January 28, LM5 – Little Mix
Total tracks: 14, including a 29-second a capella intro
Songs you might know:
– “Woman Like Me” (ft. Nicki Minaj)
– “Think About Us”
– “Strip” (ft. Sharaya J)
My prior relationship with this album: I’ve been stanning Little Mix for several albums now. The group is everything that a true group act should be. Jade, Jesy, Perrie, and Leigh-Anne have four different voices that are each unique and special in their own right but also they can harmonize like an angel chorus. And unlike some pop acts, their music actually showcases their vocal abilities properly rather than burying beautiful voices in autotune and dance beats.
For the most part, solos and writing duties are shared equitably. Unlike many vocal groups, Little Mix has always given me the impression that each member is integral to the group’s success. No one is a glorified back up singer, and the fact that they have four different vocal textures and tones that they take full advantage of means their music goes above and beyond what any solo artist could do with the same material.
LM5 came out in November of 2018. I listened as soon as it dropped. I nagged my friends to do the same so that I would have someone to discuss the album with. I went to several different FYEs looking for a physical copy before breaking down and ordering one online. It was an album that I listened to over and over again for at least a month without getting bored. However, I’ve taken a bit of a break from it as Album-a-Day has pushed me to keep my listening habits ever changing.
My impressions this time around: One of the things I’ve always loved about Little Mix is their versatility, and LM5 is no different. This one draws more influence from rap and hip hop than their previous albums, as showcased in the lead single “Woman Like Me.” However, we still get a gentle acoustic ballad in “Told You So,” a bit of a reggae vibe from “American Boy,” the partially a capella “Strip,” and so much more. Each track has its own identity, bringing something new and interesting to the table while still helping to serve a larger album vision.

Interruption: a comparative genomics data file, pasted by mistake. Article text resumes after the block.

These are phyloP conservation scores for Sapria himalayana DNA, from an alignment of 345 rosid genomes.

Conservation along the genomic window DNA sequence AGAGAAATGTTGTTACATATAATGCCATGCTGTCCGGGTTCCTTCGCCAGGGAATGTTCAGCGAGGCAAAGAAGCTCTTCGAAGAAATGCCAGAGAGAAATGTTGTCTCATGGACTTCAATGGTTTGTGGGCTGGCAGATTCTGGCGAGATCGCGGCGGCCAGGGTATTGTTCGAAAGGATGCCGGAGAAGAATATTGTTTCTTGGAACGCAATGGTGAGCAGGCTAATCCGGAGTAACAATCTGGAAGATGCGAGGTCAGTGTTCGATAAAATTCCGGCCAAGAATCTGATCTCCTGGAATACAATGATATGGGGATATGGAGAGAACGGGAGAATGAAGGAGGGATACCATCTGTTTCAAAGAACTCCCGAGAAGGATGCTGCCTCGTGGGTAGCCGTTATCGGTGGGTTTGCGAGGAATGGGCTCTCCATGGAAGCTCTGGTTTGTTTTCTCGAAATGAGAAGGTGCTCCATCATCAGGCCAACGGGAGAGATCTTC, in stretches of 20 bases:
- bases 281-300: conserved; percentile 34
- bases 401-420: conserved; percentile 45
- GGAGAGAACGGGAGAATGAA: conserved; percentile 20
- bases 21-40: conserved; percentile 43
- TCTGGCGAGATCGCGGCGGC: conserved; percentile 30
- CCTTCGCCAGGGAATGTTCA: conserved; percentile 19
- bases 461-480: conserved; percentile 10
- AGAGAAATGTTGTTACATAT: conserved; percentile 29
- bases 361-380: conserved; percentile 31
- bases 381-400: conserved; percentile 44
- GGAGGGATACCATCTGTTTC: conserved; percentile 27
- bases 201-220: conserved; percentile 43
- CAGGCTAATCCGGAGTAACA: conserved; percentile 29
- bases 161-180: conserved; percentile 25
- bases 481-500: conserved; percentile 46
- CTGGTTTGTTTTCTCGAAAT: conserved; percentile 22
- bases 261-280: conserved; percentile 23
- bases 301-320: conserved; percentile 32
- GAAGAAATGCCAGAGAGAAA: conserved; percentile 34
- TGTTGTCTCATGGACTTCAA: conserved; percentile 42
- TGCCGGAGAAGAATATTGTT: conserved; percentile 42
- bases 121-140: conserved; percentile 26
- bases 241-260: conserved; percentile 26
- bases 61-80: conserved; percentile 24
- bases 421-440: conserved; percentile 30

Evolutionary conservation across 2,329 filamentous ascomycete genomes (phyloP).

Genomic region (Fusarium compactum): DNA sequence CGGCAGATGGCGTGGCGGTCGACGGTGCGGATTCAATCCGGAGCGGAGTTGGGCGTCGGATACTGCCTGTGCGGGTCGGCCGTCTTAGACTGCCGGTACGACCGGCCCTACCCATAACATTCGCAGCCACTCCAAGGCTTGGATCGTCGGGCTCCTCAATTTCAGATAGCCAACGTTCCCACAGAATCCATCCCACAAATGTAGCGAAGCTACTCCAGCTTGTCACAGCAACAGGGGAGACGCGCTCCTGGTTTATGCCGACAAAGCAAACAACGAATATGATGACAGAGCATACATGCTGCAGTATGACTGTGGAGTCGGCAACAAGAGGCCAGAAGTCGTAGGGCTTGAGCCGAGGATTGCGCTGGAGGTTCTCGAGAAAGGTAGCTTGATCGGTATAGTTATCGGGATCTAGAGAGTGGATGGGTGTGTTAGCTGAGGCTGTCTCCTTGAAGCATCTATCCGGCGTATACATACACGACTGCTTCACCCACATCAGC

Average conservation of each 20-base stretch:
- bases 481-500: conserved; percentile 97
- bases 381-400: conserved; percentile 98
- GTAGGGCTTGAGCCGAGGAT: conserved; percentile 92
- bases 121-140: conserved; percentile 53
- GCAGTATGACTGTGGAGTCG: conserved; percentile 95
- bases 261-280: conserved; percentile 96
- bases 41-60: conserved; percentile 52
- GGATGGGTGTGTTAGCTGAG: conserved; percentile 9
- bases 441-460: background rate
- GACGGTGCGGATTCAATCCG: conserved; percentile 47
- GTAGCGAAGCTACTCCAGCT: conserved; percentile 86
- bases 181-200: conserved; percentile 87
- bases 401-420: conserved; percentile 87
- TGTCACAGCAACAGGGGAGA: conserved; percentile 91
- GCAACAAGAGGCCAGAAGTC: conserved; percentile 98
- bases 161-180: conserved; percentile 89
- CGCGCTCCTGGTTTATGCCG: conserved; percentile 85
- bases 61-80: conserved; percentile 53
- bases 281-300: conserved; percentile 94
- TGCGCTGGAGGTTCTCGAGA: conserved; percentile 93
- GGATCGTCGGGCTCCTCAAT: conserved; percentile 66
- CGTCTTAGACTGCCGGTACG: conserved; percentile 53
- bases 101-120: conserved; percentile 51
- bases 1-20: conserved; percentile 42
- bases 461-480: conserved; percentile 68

Yet in spite of all the varied influences, LM5 is still an unapologetically pop album. I’m amazed, because pop is a genre that can easily feel cliche and uninteresting, yet damn near every song on here captures everything I love about pop music while still feeling like a fresh take on the genre. And it never feels like Little Mix is trying to be something they’re not either.
Another thing that LM5 executes wonderfully is a balance between vulnerability with empowerment. Songs like “Joan of Arc” and “Strip” are some of my favorites. They’re pretty straight forward female empowerment anthems that energize you to live your best life (Only Lizzo can rival Little Mix in this arena). But yet this isn’t a cheesy, peppy, Disney Channel-esque version of empowerment that tries to pretend empowered women don’t have moments of weakness. “American Boy” and “Notice” are about feeling frustrated and insecure in your relationship. “Told You So” and “Love a Girl Right” capture the strength of female friendship, as both describe helping friends through ugly breakups. My all-time favorite song on the album is the final track, “The Cure” which weaves these two sides together. It’s an empowerment anthem that describes bouncing back after feeling lost and weak in the past. Both the lyrical and musical variety make for an album that’s interesting to listen to while still feeling cohesive.
Who would enjoy it? Everyone. I don’t give a shit what you like, Little Mix is worth a listen
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